“These platforms have incredible unchecked power over these creators. These are some of the largest companies in the world, and in looking at your website and your Twitter account, both for you personally and for your organization, they are absent anything except for C-10,” said Bittle.

The article then meanders into attacking YouTube Canada for being very open to their opposition to Bill C-11:

According to the federal lobbyist registry, lobbyists for Google Canada, YouTube Canada’s parent company, have met with parliamentarians and heritage staffers, including Rodriguez, about media and broadcasting issues 16 times since January.

The author then concludes then simply glosses over all the valid criticism of Bill C-11 and concludes that, what is really happening, is that “Big Tech” is just trying to avoid regulation and nothing more:

The industry member who attended TikTok Canada and Digital First Canada’s presentation drew similar conclusions. They speculated that TikTok’s participation, along with the broader tech pushback, is rooted in a desire to avoid regulation.

“I think personally it’s that tech doesn’t want to be regulated locally, and on any issue. … They always come back and [claim] free speech, or say those who are trying to regulate are trying to break the internet, which is pretty simplified,” they said.

“Entertainment is always the canary in the coal mine for most issues.”

The article is ultimately dripping with desperation to find anything, just anything, to try and deflect from the actual debate about Bill C-11. It was clear that the author wanted to find fault with the criticisms of the text itself, but couldn’t find any. The author then thought they hit pay dirt when they got a TikTok slide show, but even throughout the course of the article, it became clear that nothing was really found that paints anyone opposing the legislation in a bad light. The author attempted to attack those opposed to the legislation, but that ended up being rather weak. So, the author relied on an anonymous comment that concluded that this is all just a big conspiracy by “Big Tech” to create an AstroTurf campaign to stop the angelic people in government passing all these good laws.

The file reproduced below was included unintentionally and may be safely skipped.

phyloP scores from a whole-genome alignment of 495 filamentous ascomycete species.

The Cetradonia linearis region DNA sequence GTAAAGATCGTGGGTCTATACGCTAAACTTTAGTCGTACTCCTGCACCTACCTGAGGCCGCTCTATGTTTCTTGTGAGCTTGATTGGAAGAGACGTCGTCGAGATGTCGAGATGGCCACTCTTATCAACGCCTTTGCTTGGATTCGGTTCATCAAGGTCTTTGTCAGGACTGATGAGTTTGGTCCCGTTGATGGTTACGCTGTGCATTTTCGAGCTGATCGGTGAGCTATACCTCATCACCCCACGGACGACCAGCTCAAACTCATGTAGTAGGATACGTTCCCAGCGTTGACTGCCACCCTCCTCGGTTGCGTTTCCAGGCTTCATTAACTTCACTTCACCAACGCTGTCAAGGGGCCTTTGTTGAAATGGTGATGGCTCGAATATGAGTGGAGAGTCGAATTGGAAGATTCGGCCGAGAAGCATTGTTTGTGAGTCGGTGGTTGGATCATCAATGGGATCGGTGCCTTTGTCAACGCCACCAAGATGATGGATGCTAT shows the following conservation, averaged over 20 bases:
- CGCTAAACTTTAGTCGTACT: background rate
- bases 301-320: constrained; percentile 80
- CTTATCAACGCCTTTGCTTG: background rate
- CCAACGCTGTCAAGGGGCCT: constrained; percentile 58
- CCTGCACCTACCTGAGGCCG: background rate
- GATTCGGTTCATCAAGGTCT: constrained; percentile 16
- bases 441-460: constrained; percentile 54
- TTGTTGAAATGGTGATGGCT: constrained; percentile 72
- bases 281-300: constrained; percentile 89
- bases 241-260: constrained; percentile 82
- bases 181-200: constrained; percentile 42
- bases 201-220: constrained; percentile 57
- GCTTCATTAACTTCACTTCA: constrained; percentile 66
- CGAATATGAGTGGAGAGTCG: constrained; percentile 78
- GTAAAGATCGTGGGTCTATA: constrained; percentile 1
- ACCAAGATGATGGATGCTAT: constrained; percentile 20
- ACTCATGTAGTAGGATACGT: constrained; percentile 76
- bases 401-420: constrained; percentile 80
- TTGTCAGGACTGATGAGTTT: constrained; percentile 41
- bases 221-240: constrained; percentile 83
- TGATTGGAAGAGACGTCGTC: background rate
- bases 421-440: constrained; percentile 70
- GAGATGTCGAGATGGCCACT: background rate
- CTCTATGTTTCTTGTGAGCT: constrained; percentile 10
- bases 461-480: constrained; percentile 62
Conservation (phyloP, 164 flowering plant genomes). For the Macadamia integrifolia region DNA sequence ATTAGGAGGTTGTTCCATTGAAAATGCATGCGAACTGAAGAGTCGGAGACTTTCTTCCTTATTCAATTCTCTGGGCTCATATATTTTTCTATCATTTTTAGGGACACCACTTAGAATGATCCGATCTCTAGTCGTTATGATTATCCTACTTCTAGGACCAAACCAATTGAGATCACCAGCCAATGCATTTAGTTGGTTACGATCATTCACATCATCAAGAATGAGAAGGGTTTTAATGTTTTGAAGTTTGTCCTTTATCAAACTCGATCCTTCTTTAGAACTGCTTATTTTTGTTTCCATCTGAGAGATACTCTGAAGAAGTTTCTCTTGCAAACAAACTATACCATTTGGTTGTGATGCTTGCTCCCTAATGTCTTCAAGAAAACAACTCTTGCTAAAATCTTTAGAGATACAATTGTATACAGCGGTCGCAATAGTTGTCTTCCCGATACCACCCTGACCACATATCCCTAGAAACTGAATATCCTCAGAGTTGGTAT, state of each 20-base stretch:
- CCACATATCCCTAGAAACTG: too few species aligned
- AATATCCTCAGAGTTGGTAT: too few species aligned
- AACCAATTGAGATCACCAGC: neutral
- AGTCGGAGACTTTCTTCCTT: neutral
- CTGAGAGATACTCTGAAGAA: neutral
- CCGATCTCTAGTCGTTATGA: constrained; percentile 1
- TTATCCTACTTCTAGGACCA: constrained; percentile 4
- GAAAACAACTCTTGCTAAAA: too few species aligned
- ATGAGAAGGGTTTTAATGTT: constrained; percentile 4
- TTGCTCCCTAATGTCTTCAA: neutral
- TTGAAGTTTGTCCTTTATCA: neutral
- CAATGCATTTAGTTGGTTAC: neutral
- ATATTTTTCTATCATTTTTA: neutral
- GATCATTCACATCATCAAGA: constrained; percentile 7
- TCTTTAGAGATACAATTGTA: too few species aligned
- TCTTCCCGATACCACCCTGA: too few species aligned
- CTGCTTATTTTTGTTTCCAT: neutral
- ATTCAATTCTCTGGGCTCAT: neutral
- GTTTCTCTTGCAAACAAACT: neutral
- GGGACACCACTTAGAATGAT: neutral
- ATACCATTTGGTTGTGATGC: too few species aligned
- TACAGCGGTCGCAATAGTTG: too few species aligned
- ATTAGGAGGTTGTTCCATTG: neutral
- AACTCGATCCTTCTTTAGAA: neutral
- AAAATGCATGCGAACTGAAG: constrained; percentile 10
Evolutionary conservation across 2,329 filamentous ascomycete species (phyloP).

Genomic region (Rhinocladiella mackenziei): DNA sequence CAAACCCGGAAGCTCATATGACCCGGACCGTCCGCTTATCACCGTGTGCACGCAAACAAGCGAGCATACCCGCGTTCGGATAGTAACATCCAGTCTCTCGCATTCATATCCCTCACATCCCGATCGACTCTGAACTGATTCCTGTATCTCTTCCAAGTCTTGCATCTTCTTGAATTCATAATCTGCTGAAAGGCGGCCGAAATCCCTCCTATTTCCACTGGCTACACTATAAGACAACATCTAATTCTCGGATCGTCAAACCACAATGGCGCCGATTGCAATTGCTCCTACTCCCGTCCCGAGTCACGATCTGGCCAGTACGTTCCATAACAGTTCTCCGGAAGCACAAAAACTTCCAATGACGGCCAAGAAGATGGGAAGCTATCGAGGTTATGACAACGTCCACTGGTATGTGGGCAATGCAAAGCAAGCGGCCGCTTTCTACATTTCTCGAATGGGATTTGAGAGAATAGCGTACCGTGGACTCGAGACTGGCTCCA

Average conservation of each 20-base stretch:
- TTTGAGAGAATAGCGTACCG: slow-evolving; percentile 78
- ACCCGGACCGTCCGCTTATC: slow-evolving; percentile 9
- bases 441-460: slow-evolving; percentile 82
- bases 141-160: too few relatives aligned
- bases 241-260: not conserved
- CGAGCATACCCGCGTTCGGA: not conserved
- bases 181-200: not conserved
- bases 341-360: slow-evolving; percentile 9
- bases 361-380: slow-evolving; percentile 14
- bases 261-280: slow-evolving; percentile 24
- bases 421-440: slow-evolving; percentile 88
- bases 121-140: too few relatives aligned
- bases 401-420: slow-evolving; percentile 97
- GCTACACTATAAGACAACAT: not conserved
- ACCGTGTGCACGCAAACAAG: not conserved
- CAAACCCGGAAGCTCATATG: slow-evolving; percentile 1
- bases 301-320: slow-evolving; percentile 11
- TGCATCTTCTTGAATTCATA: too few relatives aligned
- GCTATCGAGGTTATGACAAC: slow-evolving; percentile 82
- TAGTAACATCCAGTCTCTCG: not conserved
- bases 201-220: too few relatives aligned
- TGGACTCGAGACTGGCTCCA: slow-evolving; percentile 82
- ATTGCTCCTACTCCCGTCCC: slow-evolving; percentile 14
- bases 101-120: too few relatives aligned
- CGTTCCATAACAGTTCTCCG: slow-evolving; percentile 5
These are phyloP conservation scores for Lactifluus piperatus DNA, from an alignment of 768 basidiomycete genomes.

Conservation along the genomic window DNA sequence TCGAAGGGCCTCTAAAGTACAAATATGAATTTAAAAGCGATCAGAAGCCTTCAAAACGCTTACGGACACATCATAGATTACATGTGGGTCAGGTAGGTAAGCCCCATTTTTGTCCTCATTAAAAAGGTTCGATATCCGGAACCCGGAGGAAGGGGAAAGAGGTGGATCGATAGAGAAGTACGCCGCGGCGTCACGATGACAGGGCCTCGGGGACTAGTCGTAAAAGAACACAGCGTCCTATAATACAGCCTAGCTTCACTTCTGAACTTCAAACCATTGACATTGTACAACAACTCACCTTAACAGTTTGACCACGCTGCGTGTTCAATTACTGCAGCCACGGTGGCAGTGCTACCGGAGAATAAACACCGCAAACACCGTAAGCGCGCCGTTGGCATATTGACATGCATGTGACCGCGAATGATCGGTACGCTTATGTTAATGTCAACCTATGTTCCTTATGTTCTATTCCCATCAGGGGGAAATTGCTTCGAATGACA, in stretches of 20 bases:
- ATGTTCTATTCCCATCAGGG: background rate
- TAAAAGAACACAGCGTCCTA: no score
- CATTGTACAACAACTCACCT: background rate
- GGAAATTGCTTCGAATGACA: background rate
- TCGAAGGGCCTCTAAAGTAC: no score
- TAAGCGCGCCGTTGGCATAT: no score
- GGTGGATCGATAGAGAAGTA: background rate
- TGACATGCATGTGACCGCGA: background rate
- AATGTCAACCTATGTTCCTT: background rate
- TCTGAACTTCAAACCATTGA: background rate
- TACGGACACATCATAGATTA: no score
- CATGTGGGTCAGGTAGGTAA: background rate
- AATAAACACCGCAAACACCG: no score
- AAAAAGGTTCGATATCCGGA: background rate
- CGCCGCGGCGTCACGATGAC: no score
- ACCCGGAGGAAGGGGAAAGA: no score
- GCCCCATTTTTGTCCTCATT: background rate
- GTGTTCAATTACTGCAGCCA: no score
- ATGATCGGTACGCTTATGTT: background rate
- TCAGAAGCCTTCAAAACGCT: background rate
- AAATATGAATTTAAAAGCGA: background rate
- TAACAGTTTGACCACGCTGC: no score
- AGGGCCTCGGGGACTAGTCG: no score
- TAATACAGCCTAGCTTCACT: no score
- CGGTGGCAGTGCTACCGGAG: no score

Probably the only surprise that such a weak attempt at creating a hit piece was even published. It’s surprising the editor going through the article didn’t just sit there and say, “Yeah, I appreciate that effort went in to this, but I don’t see the story here.” The article itself doesn’t even come close to moving the needle on things – no doubt to the disappointment of the author who probably sees how desperately poor the situation is for supporters at this point and wanted to do something. Had the author been wise with what was dug up, then a white flag probably should have been raised before the article was submitted for review. Now, they have this embarrassment associated with their name. So, another flop by Bill C-11 supporters.

Drew Wilson on Twitter: @icecube85 and Facebook.